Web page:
The Browning pistol used in the murder of Pat Finucane was “stolen” from Palace barracks Holywood, County Down, along with other weapons, two years before Pat’s murder. A UDR colour sergeant was convicted of the theft. The suspicion is that this was part of a collusion strategy to arm Loyalist groups. The Browning was later recovered in a house in Bellevue Street, Belfast in July 1989. It was retained by the RUC as an exhibit in the murder investigation. It was then handed back to the British Army in 1995 by WERC and modified. It was later seized by John Stevens’ team.

However, the most concerning aspect of this is that Sir Desmond de Silva in his findings on this issue, said “I have seen no evidence to suggest that this failure to preserve the murder weapon intact as a potential exhibit was due to any sinister ulterior motive”.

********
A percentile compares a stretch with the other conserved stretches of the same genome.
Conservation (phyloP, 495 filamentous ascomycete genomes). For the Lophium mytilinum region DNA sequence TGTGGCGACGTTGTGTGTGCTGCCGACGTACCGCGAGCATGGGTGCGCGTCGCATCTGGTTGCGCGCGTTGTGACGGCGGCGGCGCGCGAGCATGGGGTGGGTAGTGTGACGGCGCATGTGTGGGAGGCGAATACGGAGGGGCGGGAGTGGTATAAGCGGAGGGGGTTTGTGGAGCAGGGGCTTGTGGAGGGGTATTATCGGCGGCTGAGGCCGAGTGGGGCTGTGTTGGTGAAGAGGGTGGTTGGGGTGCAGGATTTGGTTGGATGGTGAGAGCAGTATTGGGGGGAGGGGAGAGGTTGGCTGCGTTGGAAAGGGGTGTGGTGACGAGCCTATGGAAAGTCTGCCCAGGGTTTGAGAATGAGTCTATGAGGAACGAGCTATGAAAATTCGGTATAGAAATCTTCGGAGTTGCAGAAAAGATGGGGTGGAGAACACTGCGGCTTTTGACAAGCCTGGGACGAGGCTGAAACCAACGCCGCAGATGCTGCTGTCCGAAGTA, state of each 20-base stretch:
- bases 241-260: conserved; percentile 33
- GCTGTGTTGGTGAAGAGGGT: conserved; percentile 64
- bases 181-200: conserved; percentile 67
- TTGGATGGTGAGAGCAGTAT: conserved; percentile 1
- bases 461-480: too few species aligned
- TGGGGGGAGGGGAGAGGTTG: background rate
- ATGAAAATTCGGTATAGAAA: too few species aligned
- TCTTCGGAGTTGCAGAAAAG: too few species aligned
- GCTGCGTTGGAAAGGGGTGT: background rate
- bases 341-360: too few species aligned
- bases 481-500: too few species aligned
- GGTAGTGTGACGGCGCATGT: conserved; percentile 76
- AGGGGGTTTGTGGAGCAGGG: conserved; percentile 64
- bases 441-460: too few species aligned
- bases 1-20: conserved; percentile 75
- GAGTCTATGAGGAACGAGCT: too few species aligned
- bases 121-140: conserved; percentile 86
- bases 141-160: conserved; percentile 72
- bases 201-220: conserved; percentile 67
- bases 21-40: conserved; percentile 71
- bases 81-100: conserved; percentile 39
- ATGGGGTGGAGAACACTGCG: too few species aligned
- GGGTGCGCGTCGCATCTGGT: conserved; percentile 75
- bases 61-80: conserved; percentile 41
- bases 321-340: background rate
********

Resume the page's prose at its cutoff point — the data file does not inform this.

Statement regarding the role of RUC Special Branch WERC (Weapons & Explosives Research Centre) in the murder of Pat Finucane

Paragraph 13.16-13.18, page 280 of the de Silva Report December 2012

This finding, and others like it, are not accepted by the Finucane family and would be challenged at a public judicial inquiry, which has been denied to the Finucane family by David Cameron.

Martin Finucane, brother of Pat Finucane, said:

“This revelation in last night’s BBC Panorama programme is shocking. Many families are in the same position as ourselves when we were made aware that the Browning pistol used to murder Pat was not held as a murder exhibit, as it should have been, but was modified, removing forensic evidence, and handed over to the British Army. It was eventually seized by the Stevens team.

“This reinforces the case we have been making for many years about the depth and extent of institutionalised collusion. This was part of British administrative policy here for a long time and at the highest level.”